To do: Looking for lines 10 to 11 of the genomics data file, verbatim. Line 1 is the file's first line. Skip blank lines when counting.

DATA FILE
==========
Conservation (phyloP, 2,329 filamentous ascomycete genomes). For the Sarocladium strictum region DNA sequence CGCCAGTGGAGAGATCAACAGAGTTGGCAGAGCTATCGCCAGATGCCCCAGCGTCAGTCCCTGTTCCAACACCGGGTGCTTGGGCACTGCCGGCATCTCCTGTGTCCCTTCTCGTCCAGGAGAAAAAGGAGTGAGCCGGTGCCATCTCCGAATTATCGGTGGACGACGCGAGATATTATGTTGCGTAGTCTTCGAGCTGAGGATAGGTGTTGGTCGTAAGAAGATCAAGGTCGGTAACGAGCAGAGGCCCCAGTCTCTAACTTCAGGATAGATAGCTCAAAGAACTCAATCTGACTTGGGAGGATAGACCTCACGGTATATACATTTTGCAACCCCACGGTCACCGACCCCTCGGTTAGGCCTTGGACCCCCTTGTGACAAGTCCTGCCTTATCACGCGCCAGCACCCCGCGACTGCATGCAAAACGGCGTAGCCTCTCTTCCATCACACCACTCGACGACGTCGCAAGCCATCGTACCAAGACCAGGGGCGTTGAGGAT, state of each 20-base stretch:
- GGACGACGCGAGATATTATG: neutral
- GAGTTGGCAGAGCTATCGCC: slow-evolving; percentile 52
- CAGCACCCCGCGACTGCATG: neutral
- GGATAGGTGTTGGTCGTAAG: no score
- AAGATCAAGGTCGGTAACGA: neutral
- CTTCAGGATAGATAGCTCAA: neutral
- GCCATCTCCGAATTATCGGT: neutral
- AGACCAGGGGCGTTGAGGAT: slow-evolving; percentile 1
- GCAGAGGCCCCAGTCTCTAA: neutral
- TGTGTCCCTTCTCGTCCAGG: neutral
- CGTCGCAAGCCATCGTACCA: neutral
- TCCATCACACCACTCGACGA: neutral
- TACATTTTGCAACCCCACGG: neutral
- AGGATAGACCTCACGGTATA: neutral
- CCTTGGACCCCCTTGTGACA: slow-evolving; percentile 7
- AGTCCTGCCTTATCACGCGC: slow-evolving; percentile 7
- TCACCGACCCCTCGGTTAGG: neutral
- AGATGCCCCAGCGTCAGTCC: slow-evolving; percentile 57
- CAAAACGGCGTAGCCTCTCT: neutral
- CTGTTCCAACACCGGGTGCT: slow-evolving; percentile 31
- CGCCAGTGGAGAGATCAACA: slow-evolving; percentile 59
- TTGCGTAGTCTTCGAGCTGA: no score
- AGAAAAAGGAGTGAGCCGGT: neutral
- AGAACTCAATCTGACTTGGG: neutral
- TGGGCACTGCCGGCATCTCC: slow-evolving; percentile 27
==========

- GCAGAGGCCCCAGTCTCTAA: neutral
- TGTGTCCCTTCTCGTCCAGG: neutral